In the professional services industry, you’re selling yourself and your team as a service and often not explicitly pitching products. Because of that nuance, building trust and rapport with prospects and clients are paramount. Effective content marketing is one of the best ways for you to build that trust and establish your team and firm as thought leaders and go-to resources.
Digital content marketing has been around for long enough that most companies have made some effort to generate content. Maybe they follow a blog calendar or have a quarterly webinar series or send a weekly e-newsletter. Regardless of the medium, many organizations are trying, or have tried, to leverage content. The question is...are they leveraging it effectively? Unfortunately, in most cases, the answer is no.
So how do you overcome the effectiveness barrier? Walk before you run.
Before you can execute or even map out a winning content marketing strategy, you have to do a deep dive into what makes the most sense for your audience and your goals. This prep work is universally necessary, but with the professional services sector, in particular, there are multiple subtleties you might miss if you jump straight into a strategy and execution.
Let’s look at each question individually.
Performing an audit of your competitions’ content is the best place to start. Although, understanding who you’re competing against goes beyond examining your direct competitors. It comes down to understanding the broader content marketing landscape.
You’re not just competing against professional services firms; you’re competing against your prospect’s attention span and every other business targeting that prospect. So, not only do you have to target your content, you have to stand out in an inbox crowded with webinars and eBooks and case studies.
How do you stand out? B2B brand storytelling helps. B2B brand storytelling connects people with your brand using literary elements that help you tell a unified story across multiple channels. When executed digitally, you create a trail of breadcrumbs that traces back to your firm and engages your audience in a specific channel at a particular moment.
In order to effectively tell a story, though, you need to deeply understand your audience...which brings us to our next question.
The audience split for B2B content marketing is a bit different for professional services than it is for other industries.
Within the professional services marketing universe, you have not one but two areas to focus on: direct prospects and referral partners. More than in other fields, consulting and professional services rely heavily on partner and referral networks.
In these relationships, the most common dynamic is a generalist + specialist. Examples include business consultant + software salesperson and attorney + financial planner.
You have to consider this audience duality in your content development. You need a mix that speaks to your referral partners and reminds them of your expertise and value just as much as you need a mix that highlights your subject-matter authority to potential clients.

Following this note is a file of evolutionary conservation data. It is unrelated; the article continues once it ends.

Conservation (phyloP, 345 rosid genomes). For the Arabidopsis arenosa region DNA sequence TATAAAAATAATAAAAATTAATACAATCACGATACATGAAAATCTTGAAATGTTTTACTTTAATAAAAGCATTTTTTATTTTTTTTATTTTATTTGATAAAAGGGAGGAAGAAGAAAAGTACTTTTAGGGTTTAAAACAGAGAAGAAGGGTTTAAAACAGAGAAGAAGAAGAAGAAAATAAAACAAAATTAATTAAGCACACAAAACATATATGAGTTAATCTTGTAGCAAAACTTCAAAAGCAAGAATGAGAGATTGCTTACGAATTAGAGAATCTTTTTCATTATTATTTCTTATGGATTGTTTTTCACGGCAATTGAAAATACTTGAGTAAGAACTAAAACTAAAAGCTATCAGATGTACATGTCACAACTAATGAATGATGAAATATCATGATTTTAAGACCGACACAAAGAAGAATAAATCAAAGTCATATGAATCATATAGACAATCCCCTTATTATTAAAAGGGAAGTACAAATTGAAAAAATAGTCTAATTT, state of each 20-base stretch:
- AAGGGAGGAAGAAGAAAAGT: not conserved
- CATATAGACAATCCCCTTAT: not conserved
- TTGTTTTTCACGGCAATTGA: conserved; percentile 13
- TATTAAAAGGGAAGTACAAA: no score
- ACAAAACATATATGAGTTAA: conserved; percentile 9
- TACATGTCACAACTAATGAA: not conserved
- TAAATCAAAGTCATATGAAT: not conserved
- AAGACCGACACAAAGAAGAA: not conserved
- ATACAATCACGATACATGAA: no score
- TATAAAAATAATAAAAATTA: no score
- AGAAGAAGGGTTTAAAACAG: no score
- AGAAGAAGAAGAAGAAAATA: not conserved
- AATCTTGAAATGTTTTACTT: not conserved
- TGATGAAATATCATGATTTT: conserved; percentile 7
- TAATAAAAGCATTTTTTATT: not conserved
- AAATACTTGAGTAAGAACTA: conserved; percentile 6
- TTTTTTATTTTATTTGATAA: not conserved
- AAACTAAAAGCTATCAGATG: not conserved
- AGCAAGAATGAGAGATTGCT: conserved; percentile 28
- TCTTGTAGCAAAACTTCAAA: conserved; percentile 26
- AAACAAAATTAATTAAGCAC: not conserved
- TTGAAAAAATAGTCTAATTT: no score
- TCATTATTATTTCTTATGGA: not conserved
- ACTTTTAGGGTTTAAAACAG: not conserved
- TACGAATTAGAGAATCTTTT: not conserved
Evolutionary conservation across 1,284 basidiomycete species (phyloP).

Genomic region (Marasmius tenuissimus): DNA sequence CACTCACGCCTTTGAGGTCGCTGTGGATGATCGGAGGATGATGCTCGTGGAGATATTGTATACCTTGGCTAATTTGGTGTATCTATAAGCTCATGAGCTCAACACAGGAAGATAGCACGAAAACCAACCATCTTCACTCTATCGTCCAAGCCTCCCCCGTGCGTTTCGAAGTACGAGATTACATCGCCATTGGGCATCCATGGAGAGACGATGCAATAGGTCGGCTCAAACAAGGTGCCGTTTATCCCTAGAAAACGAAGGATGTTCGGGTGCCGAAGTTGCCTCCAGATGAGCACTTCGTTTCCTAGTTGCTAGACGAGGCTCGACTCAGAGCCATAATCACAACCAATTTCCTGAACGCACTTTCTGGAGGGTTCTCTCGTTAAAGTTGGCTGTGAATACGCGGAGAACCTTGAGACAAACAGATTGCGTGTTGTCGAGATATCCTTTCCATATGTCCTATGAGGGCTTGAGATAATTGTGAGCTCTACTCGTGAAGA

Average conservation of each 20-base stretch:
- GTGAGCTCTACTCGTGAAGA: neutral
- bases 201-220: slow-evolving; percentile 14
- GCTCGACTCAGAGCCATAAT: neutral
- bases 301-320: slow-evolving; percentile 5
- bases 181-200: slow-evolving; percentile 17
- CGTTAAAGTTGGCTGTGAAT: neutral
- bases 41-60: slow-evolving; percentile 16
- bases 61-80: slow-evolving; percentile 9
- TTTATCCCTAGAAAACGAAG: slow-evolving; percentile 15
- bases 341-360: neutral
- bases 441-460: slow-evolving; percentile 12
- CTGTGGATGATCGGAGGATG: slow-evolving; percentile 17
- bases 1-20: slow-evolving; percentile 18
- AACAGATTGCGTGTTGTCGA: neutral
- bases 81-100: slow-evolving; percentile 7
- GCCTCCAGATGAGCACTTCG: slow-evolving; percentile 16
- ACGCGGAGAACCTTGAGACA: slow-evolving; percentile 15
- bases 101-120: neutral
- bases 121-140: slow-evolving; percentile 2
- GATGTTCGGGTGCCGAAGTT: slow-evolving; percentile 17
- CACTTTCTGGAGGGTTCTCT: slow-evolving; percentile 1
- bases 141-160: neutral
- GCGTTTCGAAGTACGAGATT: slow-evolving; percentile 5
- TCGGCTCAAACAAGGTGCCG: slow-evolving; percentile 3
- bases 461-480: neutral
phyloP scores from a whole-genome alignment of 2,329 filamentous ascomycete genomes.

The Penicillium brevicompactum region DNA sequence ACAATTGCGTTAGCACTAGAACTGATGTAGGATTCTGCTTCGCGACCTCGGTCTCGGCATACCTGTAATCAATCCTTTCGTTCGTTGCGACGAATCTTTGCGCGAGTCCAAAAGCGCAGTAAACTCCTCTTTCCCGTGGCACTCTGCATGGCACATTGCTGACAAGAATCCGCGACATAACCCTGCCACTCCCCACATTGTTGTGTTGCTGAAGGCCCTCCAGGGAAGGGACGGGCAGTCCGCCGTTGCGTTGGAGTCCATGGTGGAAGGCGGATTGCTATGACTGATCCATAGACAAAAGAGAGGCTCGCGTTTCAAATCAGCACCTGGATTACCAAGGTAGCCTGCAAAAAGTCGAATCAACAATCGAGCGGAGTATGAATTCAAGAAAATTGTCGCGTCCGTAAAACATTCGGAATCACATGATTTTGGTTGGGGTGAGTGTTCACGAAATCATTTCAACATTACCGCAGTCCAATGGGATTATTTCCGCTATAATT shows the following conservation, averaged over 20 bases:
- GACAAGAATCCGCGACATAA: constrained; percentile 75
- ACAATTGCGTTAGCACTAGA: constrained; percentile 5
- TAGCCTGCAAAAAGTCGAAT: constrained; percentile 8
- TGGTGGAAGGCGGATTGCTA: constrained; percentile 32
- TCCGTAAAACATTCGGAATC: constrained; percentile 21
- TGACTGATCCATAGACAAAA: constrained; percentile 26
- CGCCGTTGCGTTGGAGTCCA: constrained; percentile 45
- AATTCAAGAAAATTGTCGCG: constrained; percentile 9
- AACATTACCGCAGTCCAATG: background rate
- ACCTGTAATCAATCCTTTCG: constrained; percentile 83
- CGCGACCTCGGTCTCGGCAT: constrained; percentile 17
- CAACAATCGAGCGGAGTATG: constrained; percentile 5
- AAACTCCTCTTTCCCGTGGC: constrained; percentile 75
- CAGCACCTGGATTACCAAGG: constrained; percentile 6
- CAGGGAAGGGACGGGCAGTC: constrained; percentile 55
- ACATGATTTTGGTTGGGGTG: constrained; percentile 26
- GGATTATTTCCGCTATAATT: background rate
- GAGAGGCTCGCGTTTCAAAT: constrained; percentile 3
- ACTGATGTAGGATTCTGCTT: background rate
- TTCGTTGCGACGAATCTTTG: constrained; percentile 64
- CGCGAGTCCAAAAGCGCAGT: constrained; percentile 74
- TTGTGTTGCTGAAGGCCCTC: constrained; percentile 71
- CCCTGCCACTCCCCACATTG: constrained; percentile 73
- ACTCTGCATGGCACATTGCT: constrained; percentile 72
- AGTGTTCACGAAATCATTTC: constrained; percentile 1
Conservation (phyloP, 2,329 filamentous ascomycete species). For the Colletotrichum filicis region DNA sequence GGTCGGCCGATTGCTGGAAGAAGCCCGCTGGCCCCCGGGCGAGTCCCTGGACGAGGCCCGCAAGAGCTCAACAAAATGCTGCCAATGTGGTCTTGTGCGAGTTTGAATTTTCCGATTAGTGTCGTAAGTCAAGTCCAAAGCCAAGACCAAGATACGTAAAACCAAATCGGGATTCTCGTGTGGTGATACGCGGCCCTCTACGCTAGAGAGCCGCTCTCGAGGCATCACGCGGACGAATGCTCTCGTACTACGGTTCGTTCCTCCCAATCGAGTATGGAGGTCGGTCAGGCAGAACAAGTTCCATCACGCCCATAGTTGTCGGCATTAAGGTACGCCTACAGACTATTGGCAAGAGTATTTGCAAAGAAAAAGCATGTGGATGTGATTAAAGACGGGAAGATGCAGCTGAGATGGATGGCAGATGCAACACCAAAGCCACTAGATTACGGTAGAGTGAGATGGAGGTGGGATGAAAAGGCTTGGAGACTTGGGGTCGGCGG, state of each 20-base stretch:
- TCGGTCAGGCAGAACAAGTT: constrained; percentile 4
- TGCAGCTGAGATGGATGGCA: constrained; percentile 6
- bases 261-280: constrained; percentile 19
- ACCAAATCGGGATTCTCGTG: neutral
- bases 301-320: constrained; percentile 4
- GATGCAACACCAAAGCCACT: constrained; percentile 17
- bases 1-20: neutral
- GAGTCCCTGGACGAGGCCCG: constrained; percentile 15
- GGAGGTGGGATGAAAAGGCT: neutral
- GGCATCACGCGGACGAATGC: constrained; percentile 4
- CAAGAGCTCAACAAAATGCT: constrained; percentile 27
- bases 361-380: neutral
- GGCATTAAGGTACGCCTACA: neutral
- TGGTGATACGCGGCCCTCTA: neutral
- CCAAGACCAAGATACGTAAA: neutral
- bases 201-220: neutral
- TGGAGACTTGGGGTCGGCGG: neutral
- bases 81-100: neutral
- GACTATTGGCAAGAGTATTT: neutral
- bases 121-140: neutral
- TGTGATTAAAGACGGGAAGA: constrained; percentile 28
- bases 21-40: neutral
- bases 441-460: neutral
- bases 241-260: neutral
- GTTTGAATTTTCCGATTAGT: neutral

And on the referral side of things, you want to provide content that they find useful and would consider repurposing for themselves. It’s even better if you can arrange joint activities, such as co-branded white papers or panel webinars. Especially if your partners have a larger audience or more established name than your company, you can leverage their network for increased exposure.
Identifying, interviewing, and honing your buyer personas is a critical process when developing a B2B content strategy so that you can genuinely know your audience and know what content they need and want.
When performing buyer persona interviews with existing clients, ask them how they consume media and educational materials.
We live in the “age of the customer.” Customers are in the driver’s seat of the buying process, often self-selecting into services and products instead of responding to, say, cold outreach from a sales rep. With this increased proactivity and access, clients also have increased affinities and opinions about content mediums.
Buyer research can help, but nothing is going to beat asking your clients directly about their own problem-solving research process. Questions include:
The good news for people in professional services is that your engagements are often very interactive and client-facing. You’re not selling software and walking away. You build relationships with your clients every day. Pay attention to those interactions and use what you learn about your clients.
Once you have that info, you can narrow your strategy to the most meaningful mediums for your audience. Professional services marketers, like most in B2B, are going to be selecting from a shortlist of popular mediums:
After locking-in an audience and a mix of content types, it’s time to put your expertise to work and start building a creative strategy informed by your firm’s unique needs.
One note of caution. Professional service firms often fear sharing too much information for free, for example, publishing a guide on a topic they’d usually use in a working session with a client. But fear not!
You have to share meaningful, valuable, and authentic information in your content. It is the only way to get attention and interest in the crowded content marketing space. And it’s the best way to engender respect for your expertise and your company with prospective clients. Let them see your real, authentic value, and start building that ever-important trust from the first marketing touchpoint.